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Feb. 28, 2024 | Number 1590

In This Issue:

- Obituary for Kathleen Kendall (Submitted by Trevor Parry-Giles)

Obituary for Kathleen Kendall (Submitted by Trevor Parry-Giles)

Trevor Parry-Giles ([email protected])

Our dear friend and colleague Kathleen Kendall passed away on February 17, 2024, after a brief illness. Kathy was 86 years old, a resident of Washington, DC, a valued colleague in the Department of Communication at the University of Maryland, and a kind friend to so many in the Communication discipline. We will miss her terribly.

Kathleen Kendall was a graduate of Oberlin College in Ohio where she majored in Government. After receiving an M.A. in Speech & Theatre from the University of Southern Mississippi, Kathy went on to pursue a Ph.D. in Speech & Theatre from Indiana University; she graduated in 1966 and was a proud advisee of the late, great Robert Gunderson. In 1964, she began a 36-year career on the faculty of the Department of Communication at the University of Albany—State University of New York, serving as chair of that department from 1983-1986. Upon her retirement and relocation to Washington, DC (where she lived for over two decades in an apartment once occupied by Harry S. and Bess Truman), Kathy became a Research Professor in the Department of Communication at the University of Maryland in 2001, where she was an inspiration to many and a classroom instructor for hundreds of UMD students.

To all who knew her, Kathy was always a compelling interlocuter about all things political. She made many significant contributions to the field of political communication, most notably with her ground-breaking book on presidential primaries (Communication in Presidential Primaries: Candidates and the Media, 1912-2000, published in 2000 by Praeger) and with the expansive book she edited in 1995 entitled Presidential Campaign Discourse: Strategic Communication Problems (SUNY Press). Kathy published dozens of articles in journals and as book chapters, including one of the most significant studies of Horace Mann’s rhetoric in the Quarterly Journal of Speech and a pivotal work on the “the ideal candidate” that appeared in American Behavioral Scientist. Kathy also published a germinal work on presidential primaries published as a research paper from her time as a research fellow at the Joan Shorenstein Center on the Press, Politics, and Public Policy at Harvard. Kathy was also the executive producer of an educational video distributed by Films for the Humanities and Sciences entitled, Primaries: Defining the Battle in New Hampshire. Much of the material for the film was drawn from her quadrennial trips to New Hampshire (often with Judith Trent, Montague Kern, and others) to observe and study the primary campaign process. Her legacy for political communication and rhetorical scholars is tremendous and she remains the go-to source for anything and everything to do with presidential primaries.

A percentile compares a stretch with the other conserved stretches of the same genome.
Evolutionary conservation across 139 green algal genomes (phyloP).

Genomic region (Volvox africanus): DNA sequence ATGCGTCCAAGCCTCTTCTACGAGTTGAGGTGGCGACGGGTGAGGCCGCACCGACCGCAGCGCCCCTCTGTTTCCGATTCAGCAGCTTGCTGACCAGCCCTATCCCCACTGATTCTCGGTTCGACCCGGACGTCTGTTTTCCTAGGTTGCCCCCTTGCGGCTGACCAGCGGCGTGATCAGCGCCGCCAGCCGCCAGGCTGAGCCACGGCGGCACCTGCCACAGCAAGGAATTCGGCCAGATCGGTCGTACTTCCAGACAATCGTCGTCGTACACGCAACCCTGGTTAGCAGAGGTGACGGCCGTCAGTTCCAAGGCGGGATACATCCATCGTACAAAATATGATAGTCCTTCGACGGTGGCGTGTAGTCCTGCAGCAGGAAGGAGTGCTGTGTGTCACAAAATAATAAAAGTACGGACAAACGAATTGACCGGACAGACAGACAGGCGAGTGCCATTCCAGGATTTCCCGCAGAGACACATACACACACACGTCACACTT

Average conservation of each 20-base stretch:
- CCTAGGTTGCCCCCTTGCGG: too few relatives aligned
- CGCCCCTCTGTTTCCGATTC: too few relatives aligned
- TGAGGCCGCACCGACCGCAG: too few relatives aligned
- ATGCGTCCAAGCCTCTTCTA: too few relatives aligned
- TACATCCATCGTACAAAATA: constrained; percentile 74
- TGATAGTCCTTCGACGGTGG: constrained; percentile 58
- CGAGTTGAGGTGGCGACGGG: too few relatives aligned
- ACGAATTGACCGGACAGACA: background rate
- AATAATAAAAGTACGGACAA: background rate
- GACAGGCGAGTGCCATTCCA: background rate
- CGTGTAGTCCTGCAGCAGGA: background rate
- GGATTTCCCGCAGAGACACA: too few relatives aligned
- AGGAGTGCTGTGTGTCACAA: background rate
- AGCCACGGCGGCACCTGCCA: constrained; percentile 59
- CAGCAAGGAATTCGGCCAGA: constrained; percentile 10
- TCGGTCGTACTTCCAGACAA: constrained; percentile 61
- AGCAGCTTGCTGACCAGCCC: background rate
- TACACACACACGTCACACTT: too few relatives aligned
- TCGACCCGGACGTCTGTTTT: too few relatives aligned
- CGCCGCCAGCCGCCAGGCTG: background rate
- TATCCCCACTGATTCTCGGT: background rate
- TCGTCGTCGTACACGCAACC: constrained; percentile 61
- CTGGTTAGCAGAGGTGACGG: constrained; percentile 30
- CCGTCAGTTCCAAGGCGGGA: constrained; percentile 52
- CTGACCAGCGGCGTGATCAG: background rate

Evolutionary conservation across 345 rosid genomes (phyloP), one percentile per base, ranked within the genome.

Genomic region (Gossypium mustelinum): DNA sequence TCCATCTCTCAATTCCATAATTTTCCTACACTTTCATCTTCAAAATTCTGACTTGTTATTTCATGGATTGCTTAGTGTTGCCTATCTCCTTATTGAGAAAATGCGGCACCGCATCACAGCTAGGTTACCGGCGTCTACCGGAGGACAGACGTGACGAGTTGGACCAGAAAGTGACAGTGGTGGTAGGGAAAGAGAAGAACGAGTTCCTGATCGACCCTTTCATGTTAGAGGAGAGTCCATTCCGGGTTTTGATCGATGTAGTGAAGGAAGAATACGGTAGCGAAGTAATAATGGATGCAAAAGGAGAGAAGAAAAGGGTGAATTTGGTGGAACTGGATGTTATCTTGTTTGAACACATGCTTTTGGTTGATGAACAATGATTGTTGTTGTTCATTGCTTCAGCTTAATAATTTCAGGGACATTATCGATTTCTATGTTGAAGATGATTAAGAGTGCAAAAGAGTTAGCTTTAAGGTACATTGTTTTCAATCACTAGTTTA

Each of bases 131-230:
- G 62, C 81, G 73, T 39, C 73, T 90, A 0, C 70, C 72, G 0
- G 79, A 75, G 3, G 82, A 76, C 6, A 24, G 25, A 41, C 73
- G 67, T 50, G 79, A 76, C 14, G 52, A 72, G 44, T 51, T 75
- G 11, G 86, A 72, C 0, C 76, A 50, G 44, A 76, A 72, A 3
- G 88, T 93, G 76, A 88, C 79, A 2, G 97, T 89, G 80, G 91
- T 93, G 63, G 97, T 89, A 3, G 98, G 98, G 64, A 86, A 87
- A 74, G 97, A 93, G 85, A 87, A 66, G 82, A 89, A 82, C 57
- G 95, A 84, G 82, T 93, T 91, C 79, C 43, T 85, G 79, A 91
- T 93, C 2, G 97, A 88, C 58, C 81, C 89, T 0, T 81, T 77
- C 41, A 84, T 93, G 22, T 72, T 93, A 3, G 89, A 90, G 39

A true public intellectual, Kathy was frequently interviewed by an assortment of media outlets about presidential primaries, presidential debates, and campaign communication, including the New York Times, the Baltimore Sun, the Wall Street Journal, and the Boston Globe. Her video appearances riddle the C-SPAN archives and she appeared often on Albany media, including weekly “adwatches” in 1992 for Albany’s CBS affiliate. Professionally, Kathy regularly attended conventions and conferences; she was always at the Eastern Communication Association convention, eagerly participating in the annual Wine-and-Spots event (which she founded) or attending panels or simply supporting new and seasoned scholars with her kind, but challenging, questions or comments. Kathy was honored by ECA as both a Distinguished Teaching Fellow and a Distinguished Research Fellow. She was active as recently as 2022-23 as a program planner for the Emeritus Division of the National Communication Association and for ECA’s Political Communication Interest Group.

Kathy enjoyed collecting pottery, reading The New York Times and/or the Washington Post daily, and attending cultural events ranging from art exhibits to theatre productions to dance performances. She was a member of the Hillwood Estate Museum and Gardens, where she often took out-of-town visitors. She is survived by her only child, Zachary Kendall.

Always a mentor, always kind, always curious, and always a wonderful colleague, Kathy Kendall will be missed by all who knew her; we are so grateful for her tremendous scholarly and personal legacy and her memory will forever be a blessing.

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